Tagging tips


Tags are tremendously useful for enabling people to find related content on CORE and Army.mil. In order to provide the best experience for your visitors, this requires a well-defined and consistent tag taxonomy. Continue reading below for tips and best practices on tagging your content.

Tip #1: Make your tags relevant and descriptive

Remember, tags are supposed to help other users in navigating your content. If you tag everything with “Army,” it is going to be hard for people to sort through your articles.

As a rule of thumb, keep your tags to two words or less. If you find yourself going over that limit, it may make more sense to create two separate tags.

Tip #2: Use 15 tags or fewer

While you can add as many tags to your article as you’d like, we recommend that you limit the number of tags to five to 15 tags per article. This cap helps to keep spam content out of news feeds and search results, and serves as a good rule of thumb to ensure that you only use the most relevant tags for each article.

Tip #3: Use a combination of broad and specific tags

Our advice is to mix a few general terms with more specific ones, to appeal to multiple groups of potential readers.

Broad tags will get your article noticed soon after it is released, as more people search for general topics. The shelf life is limited, however, because your article will be pushed down in news feeds and search results by newer articles tagged with the same popular topics.

Using more specific tags may mean that fewer people will search for them. However, those who do will find your article somewhat relevant. Not only does your article find the right audience, but it also stays easily accessible in search results for a much longer time since the tag is less popular.

There is no exact science for how many of each type of tag you should use. To figure out what works best for your organization’s content, try different tags and assess your stats to see how popular they are.

Tip #4: Use existing tags

Tempted to create a new tag? First, consider whether an existing tag will work.

As you enter a tag, CORE provides a list of popular tags that match the keyword, along with the number of times that each tag has been added. Use these suggestions to help you determine the most effective tags.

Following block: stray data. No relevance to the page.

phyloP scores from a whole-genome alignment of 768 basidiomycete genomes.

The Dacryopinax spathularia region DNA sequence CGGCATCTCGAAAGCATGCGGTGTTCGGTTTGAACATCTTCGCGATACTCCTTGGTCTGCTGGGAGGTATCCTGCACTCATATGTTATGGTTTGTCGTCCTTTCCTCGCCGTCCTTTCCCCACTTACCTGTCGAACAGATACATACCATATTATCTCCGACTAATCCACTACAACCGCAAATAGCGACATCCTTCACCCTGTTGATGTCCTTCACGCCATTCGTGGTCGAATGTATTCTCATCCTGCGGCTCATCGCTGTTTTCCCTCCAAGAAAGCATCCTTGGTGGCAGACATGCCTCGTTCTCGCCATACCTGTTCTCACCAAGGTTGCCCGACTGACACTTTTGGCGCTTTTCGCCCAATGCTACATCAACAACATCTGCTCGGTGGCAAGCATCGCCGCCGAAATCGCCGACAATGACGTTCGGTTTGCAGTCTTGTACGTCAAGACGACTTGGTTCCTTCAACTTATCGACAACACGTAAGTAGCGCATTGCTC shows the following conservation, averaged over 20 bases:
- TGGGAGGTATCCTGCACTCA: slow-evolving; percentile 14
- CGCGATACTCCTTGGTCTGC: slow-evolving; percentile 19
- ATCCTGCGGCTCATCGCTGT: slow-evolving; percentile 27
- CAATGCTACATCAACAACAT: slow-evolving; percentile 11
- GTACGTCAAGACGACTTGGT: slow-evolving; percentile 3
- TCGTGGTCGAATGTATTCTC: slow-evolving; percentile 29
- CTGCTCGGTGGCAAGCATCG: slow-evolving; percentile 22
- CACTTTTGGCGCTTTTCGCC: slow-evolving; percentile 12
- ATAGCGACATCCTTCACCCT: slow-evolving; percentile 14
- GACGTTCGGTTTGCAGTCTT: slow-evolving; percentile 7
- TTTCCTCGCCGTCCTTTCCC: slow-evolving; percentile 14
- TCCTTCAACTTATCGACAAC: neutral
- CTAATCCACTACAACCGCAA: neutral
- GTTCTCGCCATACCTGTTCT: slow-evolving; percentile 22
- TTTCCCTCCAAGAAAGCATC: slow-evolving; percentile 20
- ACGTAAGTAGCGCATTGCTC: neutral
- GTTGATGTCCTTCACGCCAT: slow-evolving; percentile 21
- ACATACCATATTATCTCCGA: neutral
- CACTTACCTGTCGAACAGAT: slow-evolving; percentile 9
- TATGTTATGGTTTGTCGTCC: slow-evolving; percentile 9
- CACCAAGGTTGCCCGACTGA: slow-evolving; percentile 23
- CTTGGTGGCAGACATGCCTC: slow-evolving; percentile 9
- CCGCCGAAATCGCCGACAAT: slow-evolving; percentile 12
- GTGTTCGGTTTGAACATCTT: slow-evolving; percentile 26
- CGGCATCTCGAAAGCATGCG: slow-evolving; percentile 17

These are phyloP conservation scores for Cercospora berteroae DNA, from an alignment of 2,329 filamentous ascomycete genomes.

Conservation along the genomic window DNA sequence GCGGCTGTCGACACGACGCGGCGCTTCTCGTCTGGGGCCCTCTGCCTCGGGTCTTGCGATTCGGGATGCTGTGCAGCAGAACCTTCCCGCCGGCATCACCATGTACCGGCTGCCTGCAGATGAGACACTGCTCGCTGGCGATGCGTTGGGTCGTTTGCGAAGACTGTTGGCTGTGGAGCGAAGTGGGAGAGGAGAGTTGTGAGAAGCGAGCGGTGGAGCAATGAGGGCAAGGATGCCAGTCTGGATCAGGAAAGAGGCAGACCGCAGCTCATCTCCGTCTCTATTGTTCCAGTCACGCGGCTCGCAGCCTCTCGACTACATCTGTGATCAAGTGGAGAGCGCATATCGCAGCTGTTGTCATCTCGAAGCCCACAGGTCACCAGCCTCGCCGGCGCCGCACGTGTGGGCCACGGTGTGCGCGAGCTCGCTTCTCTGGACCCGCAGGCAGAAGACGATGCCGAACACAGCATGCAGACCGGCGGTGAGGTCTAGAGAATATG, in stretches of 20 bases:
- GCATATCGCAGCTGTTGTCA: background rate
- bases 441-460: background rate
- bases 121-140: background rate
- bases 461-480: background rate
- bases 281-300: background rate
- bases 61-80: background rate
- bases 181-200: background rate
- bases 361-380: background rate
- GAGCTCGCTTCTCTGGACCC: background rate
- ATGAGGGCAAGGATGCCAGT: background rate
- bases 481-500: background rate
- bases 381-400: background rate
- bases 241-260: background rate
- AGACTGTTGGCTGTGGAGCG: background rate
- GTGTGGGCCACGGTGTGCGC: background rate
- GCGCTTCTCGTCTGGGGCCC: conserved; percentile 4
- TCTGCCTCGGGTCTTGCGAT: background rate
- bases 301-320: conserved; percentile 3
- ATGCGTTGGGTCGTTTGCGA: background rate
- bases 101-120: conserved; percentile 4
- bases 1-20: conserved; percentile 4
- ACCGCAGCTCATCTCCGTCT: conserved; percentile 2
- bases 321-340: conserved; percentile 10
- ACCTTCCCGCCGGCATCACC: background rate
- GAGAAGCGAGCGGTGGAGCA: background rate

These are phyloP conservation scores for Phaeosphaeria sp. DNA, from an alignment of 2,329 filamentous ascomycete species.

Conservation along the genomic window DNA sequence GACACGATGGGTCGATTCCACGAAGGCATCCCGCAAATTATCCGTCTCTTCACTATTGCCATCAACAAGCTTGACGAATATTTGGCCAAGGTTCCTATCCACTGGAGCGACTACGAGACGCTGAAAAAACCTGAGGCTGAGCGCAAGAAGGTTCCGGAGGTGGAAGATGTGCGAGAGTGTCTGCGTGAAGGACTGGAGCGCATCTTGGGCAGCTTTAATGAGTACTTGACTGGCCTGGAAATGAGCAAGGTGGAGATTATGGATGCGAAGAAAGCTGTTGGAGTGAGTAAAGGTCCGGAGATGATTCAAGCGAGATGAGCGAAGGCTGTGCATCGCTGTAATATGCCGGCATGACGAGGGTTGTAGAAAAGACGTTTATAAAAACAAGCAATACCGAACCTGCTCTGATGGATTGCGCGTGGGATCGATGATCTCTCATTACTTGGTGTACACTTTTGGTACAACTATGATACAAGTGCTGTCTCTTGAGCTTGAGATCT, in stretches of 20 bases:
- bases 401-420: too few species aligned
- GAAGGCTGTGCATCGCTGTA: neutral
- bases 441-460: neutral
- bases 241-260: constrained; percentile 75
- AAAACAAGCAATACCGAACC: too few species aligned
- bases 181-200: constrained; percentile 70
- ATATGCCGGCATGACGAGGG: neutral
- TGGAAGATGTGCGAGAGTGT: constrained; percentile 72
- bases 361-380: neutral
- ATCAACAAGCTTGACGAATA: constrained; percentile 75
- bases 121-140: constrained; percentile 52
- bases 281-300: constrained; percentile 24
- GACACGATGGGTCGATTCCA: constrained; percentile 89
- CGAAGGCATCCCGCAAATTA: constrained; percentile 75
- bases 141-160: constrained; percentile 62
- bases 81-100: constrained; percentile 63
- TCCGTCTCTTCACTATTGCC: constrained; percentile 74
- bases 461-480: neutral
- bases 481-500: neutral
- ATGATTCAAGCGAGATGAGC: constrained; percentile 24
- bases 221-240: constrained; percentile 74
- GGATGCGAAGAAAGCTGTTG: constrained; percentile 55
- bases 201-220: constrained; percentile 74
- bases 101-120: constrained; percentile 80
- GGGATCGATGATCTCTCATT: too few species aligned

If you choose to create a new tag, make sure it relates to existing content, rather than creating a solo tag. Remember, the main purpose of tags is to help people discover new content, so a tag used only once is a useless dead end. You can add this new tag to older content to ensure that people can always find more related content.

Tip #5: Avoid redundancy

You should avoid using synonyms and slight grammar variations for tags. For example, soldier and soldiers will create two separate tags. Similarly, train, training, trained and trainer will create four different tags.

Long tag lists add visual clutter to your article and news feeds, making it harder for users to make decisions or discover new content. Furthermore, these redundancies no longer improve SEO for your article. If they sound similar, they are similar; choose one.

Tip #6: Establish a Tag System

Now that you know some best practices for tagging, you can establish a tag system for your organization. This will standardize tags across multiple authors, making it easier to avoid redundancy and keep your tags lists short and relevant.

  1. Determine your high-level tags. These types of tags divide your content into the most general categories possible. They will vary depending on the type of Army organization you are in. For example, if you’re making a tag system for a U.S. Army Corps of Engineers unit, your high-level tags might be “environment,” “infrastructure,” “engineering,” “safety,” and “emergency operations.” Whereas, if you are building a system for an infantry unit, you could add tags for “operations,” “training,” “equipment,” and so forth.
  2. If dates are important to your organization, you should also create tags for the month, year, or quarter (depending on what makes the most sense).
  3. Be consistent with your tags. Ask yourself these questions:
    • Will you use singular or plural terms? (exercise versus exercises)
    • Which word type will you use: nouns, adjectives, verbs, or a combination of the three? (train, training, or trainer)
    • What is the appropriate format for abbreviations? (1BCT versus 1st BCT)
    • Will you incorporate symbols and characters?
  4. Once you’ve come up with at least 10 tags, create a master list and provide it to your team members. Remember to periodically review this list and update it, as needed.
NOTE: To learn more about utilizing tags, visit Tags, Tag Feeds, and Tagged News Lists.

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